I was born and raised in New Orleans. The first 10 years of my life coincided with the last days of segregation. Half a century later, certain scenes from childhood remain as vivid as if they just happened: shopping with my mother at the A&P grocery store, and being cautioned to use the “white” water fountain; restroom facilities marked “white” and “colored;” whites sitting in the front half of the bus and blacks in the back half; separate seating areas at the movie theaters. Restaurants, hotels, schools and recreational facilities didn’t have such designations because the entire facilities themselves were segregated and separate.
Segregation could be personal, too. My mother had a maid who ironed and cleaned; my mother kept a separate drinking glass just for her. It was called “Edith’s Glass.”
In the 1960s, under the force of federal court decisions and laws, integration of the schools began. Our television screens were filled with images of protests, shouting and screaming outside the public high schools in the city. About three years later, desegregation arrived the high schools in the suburbs, including the one my older brother had graduated from – the same one I was due to attend beginning the following year. The upheaval at our high school was so bad that federal marshals were stationed there every day for the entire school year to prevent racial attacks, fights and violence.
My distraught parents were nearly beside themselves with worry. They faced either sending me to a private high school, which the family couldn’t afford, or a parochial high school, which meant I could be brainwashed by Catholic priests, brothers or lay teachers. They decided brainwashing was preferable to poverty. My father made the contacts to enroll me in a Catholic high school not far from our home.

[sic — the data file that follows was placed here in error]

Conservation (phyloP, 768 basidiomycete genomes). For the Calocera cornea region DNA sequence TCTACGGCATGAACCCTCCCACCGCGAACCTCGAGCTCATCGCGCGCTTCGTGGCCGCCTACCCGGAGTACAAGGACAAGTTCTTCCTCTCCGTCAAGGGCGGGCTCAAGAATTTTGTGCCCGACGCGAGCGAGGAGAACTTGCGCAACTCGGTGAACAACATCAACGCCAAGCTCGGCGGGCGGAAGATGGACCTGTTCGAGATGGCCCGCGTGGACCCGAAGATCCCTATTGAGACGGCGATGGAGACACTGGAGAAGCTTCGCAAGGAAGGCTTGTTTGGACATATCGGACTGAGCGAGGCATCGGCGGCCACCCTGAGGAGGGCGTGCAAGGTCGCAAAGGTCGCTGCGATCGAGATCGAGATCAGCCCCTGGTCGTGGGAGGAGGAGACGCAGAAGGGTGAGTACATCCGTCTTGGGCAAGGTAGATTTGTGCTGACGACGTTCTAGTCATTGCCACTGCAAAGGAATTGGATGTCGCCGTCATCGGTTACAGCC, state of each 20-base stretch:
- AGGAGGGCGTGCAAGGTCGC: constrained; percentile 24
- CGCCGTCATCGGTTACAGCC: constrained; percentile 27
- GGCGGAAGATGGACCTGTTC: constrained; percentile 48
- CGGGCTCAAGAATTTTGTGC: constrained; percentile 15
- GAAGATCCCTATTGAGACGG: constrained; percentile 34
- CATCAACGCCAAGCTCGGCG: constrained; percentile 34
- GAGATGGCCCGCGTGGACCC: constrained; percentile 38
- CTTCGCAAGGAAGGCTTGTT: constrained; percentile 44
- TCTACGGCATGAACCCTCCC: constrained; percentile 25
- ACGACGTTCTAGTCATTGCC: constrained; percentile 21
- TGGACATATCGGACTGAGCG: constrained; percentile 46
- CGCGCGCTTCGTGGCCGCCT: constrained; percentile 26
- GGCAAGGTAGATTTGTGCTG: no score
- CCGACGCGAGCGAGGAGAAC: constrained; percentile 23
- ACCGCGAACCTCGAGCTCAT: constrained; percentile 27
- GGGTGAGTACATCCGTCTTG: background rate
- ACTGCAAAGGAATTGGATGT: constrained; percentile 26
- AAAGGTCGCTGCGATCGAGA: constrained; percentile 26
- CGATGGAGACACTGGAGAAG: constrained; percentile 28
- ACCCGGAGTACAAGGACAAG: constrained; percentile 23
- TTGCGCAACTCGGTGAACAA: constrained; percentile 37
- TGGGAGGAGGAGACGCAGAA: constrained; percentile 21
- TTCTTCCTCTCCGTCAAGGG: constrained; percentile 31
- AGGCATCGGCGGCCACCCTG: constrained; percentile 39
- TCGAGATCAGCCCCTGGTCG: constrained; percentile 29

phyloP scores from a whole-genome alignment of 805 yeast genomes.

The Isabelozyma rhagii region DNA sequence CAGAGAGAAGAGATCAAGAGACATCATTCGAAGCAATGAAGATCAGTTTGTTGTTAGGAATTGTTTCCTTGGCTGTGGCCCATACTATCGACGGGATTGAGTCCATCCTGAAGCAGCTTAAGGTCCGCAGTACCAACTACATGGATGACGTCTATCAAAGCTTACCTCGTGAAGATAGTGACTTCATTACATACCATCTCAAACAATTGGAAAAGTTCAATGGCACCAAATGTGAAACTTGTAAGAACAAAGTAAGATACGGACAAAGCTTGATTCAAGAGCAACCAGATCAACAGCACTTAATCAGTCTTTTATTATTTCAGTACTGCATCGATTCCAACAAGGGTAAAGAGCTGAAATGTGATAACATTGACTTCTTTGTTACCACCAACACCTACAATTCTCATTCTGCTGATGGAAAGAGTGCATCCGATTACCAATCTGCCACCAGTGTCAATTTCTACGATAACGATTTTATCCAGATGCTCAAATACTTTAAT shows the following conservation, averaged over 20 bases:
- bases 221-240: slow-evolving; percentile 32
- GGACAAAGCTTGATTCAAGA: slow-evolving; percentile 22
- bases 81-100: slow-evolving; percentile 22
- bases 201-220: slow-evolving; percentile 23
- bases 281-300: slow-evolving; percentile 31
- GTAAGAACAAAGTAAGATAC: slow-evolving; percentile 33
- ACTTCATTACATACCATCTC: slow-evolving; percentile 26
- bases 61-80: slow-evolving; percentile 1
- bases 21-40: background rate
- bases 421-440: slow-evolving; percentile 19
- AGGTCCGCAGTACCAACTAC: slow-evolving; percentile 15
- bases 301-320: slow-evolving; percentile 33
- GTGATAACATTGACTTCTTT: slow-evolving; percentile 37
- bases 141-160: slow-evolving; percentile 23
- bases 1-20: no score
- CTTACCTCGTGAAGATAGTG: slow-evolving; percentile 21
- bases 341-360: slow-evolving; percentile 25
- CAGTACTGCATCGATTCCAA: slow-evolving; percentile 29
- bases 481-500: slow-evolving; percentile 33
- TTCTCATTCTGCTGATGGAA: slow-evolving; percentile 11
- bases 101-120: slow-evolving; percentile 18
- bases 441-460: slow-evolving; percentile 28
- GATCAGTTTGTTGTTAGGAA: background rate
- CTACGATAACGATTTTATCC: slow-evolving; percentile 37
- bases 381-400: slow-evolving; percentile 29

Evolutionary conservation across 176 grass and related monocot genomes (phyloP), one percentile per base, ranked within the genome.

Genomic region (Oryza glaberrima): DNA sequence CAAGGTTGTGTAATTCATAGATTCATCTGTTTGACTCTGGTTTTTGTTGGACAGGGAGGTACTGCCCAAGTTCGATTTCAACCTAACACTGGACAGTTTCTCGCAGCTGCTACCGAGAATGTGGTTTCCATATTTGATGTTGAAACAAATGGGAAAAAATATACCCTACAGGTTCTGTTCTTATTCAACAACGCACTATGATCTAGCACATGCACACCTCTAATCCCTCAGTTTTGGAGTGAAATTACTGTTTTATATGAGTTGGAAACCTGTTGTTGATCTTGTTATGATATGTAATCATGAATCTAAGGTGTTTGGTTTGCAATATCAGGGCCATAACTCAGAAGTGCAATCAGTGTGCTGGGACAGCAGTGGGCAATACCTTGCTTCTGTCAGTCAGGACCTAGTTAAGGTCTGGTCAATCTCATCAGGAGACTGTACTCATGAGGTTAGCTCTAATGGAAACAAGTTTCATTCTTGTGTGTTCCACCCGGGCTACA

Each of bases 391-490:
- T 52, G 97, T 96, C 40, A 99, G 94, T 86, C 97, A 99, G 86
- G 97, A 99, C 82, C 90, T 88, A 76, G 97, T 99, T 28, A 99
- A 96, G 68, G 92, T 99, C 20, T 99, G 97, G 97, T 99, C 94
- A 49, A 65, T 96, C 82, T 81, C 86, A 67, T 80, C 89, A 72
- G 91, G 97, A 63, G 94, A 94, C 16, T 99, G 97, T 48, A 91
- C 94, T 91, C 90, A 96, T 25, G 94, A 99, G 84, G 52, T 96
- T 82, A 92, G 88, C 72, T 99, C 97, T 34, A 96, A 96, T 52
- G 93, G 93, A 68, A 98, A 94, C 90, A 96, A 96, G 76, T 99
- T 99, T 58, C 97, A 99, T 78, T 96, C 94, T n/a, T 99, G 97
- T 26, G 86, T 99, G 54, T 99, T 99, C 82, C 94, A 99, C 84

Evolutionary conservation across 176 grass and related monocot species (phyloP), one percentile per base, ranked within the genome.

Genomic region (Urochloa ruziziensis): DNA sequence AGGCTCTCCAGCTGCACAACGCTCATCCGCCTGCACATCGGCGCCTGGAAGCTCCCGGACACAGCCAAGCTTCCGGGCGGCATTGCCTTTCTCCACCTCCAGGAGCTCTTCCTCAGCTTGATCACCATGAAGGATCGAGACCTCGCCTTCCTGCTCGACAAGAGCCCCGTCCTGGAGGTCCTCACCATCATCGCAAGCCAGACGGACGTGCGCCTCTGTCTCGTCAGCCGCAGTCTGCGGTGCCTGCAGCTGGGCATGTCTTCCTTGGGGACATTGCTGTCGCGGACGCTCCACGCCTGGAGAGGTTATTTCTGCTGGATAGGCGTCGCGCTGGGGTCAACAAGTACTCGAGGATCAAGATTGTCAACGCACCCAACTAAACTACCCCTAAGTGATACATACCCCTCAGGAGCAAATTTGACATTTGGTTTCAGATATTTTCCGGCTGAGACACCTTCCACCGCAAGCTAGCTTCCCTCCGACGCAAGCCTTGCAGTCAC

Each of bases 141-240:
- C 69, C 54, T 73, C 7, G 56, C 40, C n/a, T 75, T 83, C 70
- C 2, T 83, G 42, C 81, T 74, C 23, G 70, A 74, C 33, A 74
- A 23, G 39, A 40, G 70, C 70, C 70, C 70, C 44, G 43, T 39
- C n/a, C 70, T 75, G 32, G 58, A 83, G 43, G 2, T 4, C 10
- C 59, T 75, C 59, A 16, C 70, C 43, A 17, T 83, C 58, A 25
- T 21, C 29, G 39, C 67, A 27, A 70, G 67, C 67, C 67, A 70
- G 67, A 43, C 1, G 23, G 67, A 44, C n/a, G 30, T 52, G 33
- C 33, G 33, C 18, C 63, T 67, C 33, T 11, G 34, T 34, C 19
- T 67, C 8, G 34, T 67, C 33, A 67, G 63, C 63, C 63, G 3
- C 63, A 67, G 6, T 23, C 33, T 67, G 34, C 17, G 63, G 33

My parent’s anguished discussion swirled about me and above me. It was odd being the object of so much talk but not actually being part of it. One night at the dinner table, as the discussion turned inexorably to high school, I unexpectedly joined the conversation. I told my parents I was going to the public high school – the one with the federal marshals, fights, protests and violence. A stunned silence followed my announcement. When my father asked why, I shrugged. “I don’t know, but that’s where I’m going.”
My first day at the high school, I can remember being far more worried about upperclassmen hazing me than I was about a racial confrontation. There were no fights, no protests, no violence. After a few days, the federal marshals left. Some 60 black students attended a high school of 2,000; our suburb was about 95 percent white. But the troubles of the year before had given way to understanding and acceptance by the students and teachers. Over time, it wasn’t unusual to see blacks and whites becoming friends, and then no one noticed at all.
No problems occurred the entire time I was in high school. And it was toward the end of my junior year that Martin Luther King Jr. was assassinated and racial tensions ran high all over. But nothing happened at my school. Some previously unbridgeable chasm had been bridged.
As Ellen Langer might say in her book Mindfulness, the global “characteristic” of race disappeared into the individual characteristic of people and who they were.
We’ve been discussing Mindfulness at The High Calling. This chapter, “Decreasing Prejudice by Increasing Discrimination,” is one only an academic could love – rather dense language, a narrative difficult to follow, and citing lots of studies involving college students. (I’m always suspicious of studies of college students by college professors; I don’t know how applicable these studies are to the general population.)
Yet Langer raises an intriguing question – can you reduce prejudice by increasing discrimination? She says this: “A mindful outlook recognizes that we are all deviant from the majority with respect to some of our attributes, and also that each attribute or skill lies on a continuum. Such an awareness leads to more categorizing and consequently fewer global stereotypes, or …increasing discrimination can reduce prejudice.”
Of course, she doesn’t explain what she means by “the majority” or if it is even possible for a “majority” to exist if we are all “deviant” in some regard.
If she means reduce the “global” label by increasing the “individual” understanding, then – her studies of college students aside – there is something that rings true.
And Edith doesn’t need a separate glass; Edith simply needs a glass.
To see more posts in our discussion led by Laura Boggess, please visit The High Calling.